Given the conciliatory nature of this president and the political character of the current Congress, there is no chance that Justice Thomas’ false financial disclosures will lead to his impeachment. But, imagine that there was a conservative president and Congress, and a divided, liberally tilted Supreme Court that voted 5-4 on most critical and controversial issues, and the one justice who voted consistently with the liberal majority had done what Justice Thomas admits he did: filed inaccurate financial disclosure forms and attended liberal political events. Would we be watching impeachment proceedings?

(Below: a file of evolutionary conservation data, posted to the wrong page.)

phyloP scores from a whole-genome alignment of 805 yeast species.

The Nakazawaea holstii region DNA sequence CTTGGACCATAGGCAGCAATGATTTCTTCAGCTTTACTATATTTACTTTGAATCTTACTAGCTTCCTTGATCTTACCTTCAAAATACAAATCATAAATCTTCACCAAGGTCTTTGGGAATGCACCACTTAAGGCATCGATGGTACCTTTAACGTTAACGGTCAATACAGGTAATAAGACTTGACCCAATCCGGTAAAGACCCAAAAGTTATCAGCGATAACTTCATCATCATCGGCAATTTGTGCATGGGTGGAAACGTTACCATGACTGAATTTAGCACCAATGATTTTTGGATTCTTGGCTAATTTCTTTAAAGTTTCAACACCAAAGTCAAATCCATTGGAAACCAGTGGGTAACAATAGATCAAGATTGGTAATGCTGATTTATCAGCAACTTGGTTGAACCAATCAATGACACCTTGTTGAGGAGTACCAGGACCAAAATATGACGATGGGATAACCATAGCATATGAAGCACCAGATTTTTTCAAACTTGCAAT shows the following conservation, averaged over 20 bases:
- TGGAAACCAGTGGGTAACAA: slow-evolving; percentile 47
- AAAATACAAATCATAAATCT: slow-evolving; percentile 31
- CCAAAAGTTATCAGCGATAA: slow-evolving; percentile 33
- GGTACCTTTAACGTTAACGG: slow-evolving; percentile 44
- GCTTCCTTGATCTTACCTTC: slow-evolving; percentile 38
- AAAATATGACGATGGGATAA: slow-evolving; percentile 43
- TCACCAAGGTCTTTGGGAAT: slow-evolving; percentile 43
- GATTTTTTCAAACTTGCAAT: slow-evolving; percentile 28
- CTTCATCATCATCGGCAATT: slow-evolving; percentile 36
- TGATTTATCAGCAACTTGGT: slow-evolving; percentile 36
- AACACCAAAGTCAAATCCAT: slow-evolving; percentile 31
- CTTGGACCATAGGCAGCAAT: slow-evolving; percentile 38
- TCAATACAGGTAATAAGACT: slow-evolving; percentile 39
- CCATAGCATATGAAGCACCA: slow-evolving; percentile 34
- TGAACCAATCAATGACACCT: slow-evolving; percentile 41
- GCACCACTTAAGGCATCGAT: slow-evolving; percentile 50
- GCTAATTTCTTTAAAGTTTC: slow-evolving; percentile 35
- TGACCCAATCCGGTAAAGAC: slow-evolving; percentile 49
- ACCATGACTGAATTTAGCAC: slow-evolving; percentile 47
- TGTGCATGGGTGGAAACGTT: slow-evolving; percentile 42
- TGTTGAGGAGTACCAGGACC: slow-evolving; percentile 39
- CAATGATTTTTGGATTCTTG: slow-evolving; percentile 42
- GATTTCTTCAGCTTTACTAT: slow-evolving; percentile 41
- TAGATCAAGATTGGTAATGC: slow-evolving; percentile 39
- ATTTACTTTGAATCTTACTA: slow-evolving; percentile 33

The likelihood of the Supreme Court itself modifying its present practices is remote. Unless, of course, it is pressed to do so by existing officials who, sensitive to separation of powers concerns, performs its powers of oversight, and the court is prompted to act on its own in order to preserve its administrative autonomy. That would be a proper and admirable course. In a recent piece for the Huffington Post, Nan Aron, president of the Alliance for Justice, urged the U.S. Judicial Conference, which has the power to investigate and refer violations of financial disclosure laws to the attorney general, to do so.  Violators are subject to civil action or criminal prosecution if the attorney general determines that the barred activity is done willfully. “The Supreme Court of the U.S., whose authority is rooted in perceptions of integrity and probity, has the lowest compulsory ethical standards in the government," Aron wrote.